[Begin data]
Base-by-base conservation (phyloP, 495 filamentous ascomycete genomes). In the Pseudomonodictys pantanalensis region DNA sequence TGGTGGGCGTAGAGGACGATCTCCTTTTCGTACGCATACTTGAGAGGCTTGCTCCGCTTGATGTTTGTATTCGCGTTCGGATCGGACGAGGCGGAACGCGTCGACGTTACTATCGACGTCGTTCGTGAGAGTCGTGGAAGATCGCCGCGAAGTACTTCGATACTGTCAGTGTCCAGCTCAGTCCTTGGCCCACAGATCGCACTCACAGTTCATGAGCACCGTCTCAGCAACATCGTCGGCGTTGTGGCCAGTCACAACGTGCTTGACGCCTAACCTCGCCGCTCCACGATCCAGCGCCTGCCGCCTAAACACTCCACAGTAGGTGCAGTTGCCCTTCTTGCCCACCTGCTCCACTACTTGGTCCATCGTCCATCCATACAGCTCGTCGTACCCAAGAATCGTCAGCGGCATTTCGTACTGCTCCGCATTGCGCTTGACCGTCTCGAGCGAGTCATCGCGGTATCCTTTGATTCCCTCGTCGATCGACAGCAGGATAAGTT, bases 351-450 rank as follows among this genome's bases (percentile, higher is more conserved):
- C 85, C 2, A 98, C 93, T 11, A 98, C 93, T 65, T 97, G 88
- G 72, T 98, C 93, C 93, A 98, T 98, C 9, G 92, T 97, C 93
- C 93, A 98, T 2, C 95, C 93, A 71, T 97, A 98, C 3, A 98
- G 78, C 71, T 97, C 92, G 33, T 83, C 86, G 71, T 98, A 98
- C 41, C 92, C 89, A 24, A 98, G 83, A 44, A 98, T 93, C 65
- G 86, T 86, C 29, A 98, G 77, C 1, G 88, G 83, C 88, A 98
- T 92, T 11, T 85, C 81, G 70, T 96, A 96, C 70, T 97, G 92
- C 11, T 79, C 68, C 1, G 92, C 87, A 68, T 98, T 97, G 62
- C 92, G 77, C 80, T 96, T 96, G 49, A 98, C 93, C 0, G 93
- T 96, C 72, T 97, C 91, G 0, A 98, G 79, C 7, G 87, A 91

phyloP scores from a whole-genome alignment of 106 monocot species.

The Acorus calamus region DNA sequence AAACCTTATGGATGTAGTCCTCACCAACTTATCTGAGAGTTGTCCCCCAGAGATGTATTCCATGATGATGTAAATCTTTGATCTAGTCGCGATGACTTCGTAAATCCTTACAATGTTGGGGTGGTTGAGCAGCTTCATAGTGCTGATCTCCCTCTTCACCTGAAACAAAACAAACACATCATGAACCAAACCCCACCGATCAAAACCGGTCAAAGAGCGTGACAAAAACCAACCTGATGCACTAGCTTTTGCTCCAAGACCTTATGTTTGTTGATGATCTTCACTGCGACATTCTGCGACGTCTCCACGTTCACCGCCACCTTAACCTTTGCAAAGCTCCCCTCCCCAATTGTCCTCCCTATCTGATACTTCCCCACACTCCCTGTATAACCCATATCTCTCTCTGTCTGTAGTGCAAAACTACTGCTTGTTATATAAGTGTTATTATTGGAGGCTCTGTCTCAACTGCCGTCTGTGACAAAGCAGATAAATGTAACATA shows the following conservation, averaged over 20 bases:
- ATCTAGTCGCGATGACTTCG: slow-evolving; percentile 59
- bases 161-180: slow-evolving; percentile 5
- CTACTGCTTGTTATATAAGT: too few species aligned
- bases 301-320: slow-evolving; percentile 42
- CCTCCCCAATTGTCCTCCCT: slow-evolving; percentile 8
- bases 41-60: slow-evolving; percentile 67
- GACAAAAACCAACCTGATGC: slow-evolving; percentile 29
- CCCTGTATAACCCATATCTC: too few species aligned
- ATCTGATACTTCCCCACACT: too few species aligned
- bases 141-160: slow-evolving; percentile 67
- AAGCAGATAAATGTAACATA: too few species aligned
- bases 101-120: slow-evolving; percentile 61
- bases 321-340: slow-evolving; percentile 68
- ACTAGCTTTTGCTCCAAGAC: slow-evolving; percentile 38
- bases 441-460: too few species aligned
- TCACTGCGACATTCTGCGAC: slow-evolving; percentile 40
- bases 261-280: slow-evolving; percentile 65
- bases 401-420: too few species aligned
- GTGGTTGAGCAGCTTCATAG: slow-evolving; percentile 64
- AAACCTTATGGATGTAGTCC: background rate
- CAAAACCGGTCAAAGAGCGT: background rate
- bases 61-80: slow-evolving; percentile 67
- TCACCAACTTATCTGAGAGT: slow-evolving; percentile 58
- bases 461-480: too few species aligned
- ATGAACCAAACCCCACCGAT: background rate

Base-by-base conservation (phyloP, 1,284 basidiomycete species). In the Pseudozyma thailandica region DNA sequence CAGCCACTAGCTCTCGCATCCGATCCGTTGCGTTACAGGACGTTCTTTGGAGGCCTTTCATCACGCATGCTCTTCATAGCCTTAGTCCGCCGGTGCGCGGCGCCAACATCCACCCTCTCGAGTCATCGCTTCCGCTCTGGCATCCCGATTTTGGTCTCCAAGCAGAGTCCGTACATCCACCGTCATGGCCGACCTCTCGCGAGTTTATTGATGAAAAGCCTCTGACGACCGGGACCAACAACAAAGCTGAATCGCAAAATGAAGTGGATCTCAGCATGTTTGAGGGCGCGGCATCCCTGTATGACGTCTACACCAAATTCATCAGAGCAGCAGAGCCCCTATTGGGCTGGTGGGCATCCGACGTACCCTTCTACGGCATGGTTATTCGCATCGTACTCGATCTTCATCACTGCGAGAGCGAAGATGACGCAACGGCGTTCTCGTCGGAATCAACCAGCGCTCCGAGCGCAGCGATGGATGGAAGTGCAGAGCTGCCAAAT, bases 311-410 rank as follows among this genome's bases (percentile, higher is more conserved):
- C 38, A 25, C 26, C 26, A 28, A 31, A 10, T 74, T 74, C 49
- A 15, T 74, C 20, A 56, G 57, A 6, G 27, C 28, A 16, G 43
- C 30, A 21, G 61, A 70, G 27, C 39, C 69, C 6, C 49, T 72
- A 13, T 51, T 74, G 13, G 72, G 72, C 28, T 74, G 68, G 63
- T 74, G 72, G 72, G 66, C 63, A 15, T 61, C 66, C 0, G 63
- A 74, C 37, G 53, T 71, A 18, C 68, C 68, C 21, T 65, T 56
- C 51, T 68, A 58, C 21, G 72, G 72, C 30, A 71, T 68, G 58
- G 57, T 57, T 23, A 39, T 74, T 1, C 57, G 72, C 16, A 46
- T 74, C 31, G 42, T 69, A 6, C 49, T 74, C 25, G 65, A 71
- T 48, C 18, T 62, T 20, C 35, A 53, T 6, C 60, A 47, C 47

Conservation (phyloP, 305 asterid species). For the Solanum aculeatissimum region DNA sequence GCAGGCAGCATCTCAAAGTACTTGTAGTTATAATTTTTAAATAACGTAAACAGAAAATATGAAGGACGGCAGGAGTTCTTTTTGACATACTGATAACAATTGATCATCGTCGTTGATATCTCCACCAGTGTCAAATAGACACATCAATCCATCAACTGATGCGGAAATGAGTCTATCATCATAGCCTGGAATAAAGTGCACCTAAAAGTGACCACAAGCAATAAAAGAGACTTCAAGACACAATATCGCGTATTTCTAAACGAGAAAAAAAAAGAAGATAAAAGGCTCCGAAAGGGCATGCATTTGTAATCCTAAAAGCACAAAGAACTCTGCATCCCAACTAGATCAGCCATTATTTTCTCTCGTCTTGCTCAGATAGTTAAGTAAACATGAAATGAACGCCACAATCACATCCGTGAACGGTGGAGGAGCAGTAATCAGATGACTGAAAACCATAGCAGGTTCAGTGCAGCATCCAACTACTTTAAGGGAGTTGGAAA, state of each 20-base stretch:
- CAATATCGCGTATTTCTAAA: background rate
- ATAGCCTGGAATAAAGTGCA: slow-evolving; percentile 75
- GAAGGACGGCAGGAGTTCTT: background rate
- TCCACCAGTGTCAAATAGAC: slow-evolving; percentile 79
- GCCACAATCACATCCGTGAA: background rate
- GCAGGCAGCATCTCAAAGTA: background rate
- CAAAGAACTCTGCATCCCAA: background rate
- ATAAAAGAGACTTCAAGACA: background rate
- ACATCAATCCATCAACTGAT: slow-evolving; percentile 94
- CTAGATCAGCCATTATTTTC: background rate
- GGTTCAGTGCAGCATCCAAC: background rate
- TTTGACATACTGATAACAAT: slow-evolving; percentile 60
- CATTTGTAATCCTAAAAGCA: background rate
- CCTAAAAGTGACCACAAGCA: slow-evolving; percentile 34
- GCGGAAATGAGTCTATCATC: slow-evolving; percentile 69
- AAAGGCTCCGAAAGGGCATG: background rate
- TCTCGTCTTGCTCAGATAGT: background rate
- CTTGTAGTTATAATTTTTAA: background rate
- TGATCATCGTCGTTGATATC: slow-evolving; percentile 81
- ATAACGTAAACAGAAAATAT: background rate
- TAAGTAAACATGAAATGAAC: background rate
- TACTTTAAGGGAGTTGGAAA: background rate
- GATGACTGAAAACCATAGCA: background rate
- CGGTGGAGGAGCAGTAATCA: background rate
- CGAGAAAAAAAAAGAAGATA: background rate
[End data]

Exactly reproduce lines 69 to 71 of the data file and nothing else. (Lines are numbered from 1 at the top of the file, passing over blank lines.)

- TGATCATCGTCGTTGATATC: slow-evolving; percentile 81
- ATAACGTAAACAGAAAATAT: background rate
- TAAGTAAACATGAAATGAAC: background rate